Over the last few decades, there has been a rapid rise of affluence in America. According to 2003 Census figures, one in every four households in the country is now "mass affluent," -- defined as people living in households with annual incomes of $75,000 and above -- compared with only about one in seven in 1980. This article is the second in a series examining this demographic segment that wields serious purchasing power and presents savvy marketers with new opportunities.
Do the moneyed have different life priorities? According to a three-year aggregate of data from Gallup's annual Lifestyle survey*, "mass affluents" (people in households earning $75,000 or more annually) in the United States not only earn more than their non-affluent counterparts, but they also tend to approach a few aspects of their lives differently.
Mass affluents tend to place more importance on friendships, their leisure time, and their money than they do upon religion. As a group, affluents are also quite charitably inclined -- giving both time and money to religious organizations and other charitable causes. However, it may surprise some to learn that affluents' greater material wealth doesn't seem to boost their overall feelings of contentment. Beyond a certain income threshold (around $30,000 annually), non-affluents are no less likely than affluent Americans to say they are happy.
Friends Matter More Than Religion
Americans of all income groups agree their families and their health are what matter most in their lives. However, while non-affluents attach roughly equal importance to friendships, money, and religion, affluents are somewhat more likely to put friendship, leisure, and money ahead of religion. Seventy-nine percent of affluent Americans say friends are either "extremely" or "very" important in their lives, 67% say the same about their leisure time, and 65% say the same about money. Only 57% of mass affluents assign this level of importance to religion. In contrast, religion is extremely or very important to 67% of non-affluents.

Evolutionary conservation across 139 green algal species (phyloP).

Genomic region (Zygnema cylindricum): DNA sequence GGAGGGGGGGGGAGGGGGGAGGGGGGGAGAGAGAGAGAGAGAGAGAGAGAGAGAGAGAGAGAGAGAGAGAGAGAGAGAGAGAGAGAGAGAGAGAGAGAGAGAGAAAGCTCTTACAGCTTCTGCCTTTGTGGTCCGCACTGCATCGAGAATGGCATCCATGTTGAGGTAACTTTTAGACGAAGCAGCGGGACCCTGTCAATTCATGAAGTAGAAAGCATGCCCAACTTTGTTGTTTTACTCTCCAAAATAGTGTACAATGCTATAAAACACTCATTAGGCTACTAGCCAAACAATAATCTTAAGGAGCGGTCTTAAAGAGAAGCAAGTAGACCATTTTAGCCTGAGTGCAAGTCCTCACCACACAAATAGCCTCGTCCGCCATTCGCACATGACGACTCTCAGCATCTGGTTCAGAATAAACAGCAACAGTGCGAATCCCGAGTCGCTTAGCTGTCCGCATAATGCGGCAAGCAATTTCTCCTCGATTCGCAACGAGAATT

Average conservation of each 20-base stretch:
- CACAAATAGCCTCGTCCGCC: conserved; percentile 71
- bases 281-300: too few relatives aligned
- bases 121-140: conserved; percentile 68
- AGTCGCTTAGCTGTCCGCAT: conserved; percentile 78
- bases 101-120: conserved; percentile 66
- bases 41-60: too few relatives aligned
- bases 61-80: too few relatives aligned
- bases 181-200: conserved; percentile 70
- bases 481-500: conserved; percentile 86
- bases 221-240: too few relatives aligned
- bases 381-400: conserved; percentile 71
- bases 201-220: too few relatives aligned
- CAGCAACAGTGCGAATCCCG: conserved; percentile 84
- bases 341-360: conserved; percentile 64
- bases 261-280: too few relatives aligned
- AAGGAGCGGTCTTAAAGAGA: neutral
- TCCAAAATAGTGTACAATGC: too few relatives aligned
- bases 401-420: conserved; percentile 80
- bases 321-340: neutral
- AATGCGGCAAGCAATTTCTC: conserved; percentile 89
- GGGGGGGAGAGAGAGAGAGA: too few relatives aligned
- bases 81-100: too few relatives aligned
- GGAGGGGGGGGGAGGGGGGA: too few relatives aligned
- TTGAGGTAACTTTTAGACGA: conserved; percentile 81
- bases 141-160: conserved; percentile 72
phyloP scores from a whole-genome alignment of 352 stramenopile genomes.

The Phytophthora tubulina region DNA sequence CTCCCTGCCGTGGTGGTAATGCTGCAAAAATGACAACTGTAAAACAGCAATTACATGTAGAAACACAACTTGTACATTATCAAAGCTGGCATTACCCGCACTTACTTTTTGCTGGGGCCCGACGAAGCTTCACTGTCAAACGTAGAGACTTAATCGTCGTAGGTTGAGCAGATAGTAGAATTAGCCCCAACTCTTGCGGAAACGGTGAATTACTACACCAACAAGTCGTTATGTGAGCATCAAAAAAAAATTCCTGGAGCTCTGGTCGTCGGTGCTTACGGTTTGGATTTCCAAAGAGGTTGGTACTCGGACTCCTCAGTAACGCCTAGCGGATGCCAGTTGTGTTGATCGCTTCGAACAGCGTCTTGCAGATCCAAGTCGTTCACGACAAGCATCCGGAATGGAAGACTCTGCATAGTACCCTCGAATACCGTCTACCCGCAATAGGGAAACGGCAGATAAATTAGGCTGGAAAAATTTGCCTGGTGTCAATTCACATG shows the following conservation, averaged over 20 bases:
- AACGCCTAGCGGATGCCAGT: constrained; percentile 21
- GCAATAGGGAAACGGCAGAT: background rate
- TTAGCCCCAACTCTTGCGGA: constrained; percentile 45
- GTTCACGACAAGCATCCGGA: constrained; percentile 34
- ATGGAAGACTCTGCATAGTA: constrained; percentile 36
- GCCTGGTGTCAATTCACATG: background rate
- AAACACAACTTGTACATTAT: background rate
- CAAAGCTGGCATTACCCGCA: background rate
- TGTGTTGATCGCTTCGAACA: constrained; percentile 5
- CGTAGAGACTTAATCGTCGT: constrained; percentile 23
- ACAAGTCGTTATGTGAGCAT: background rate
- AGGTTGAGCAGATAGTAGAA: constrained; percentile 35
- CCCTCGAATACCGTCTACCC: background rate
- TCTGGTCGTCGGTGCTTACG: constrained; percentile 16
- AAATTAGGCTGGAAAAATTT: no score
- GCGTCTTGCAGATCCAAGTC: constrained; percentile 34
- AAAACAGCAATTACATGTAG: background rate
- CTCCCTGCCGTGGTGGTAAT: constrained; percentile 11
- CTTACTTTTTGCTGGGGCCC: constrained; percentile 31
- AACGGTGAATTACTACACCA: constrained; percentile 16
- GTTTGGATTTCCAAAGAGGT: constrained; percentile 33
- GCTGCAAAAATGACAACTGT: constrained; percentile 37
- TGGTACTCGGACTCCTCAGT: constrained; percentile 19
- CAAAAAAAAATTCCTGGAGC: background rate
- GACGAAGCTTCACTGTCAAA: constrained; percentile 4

When it comes to the number of close friendships they have and their satisfaction with these friendships, affluents and non-affluents are quite similar. On average, members of both groups have about nine close friends, and 76% of each group are satisfied with the number of friends they have. Although affluents attach slightly more importance to their friends than non-affluents do, there is a little more discontentment among affluents with regard to the quality of their friendships. Some 22% of affluents express a desire for closer relationships with their friends, compared with 15% of non-affluents who say the same.
Revealed Preference: Non-Religious Volunteering
That affluents are somewhat less likely than their non-affluent counterparts to attach a high degree of importance to religion is reflected in how affluents choose to volunteer their time and donate their money. While more affluents than non-affluents say they had donated money to religious organizations and other charitable causes in the last year (no surprise, because affluents likely have more money to donate), affluents were more likely to say they donated money and volunteered time to charitable causes than to religious organizations. Fifty-five percent of affluents vs. 40% of non-affluents say they volunteered their time in the last year to a charity other than a religious organization.
Not Quite Resisting the Hedonic Treadmill
It is well documented that in the developed world, rising incomes have not resulted in proportionate increases in self-reported happiness and this finding seems to hold true in the case of the mass affluents as well. Mass affluents as a group do report higher happiness levels (59% call themselves "very happy") than non-affluents (49% are very happy). However, this is because those living in the lowest income households (earning less than $30,000) bring down the average happiness level for non-affluents. Apart from this significant gap, Gallup does not find a linear increase in happiness as we look up the ladder of household income.
*Results are based on telephone interviews with 2,012 national adults, aged 18 and older, conducted December 2001, December 2002, and December 2003. For results based on the total sample of national adults, one can say with 95% confidence that the margin of sampling error is ±2 percentage points.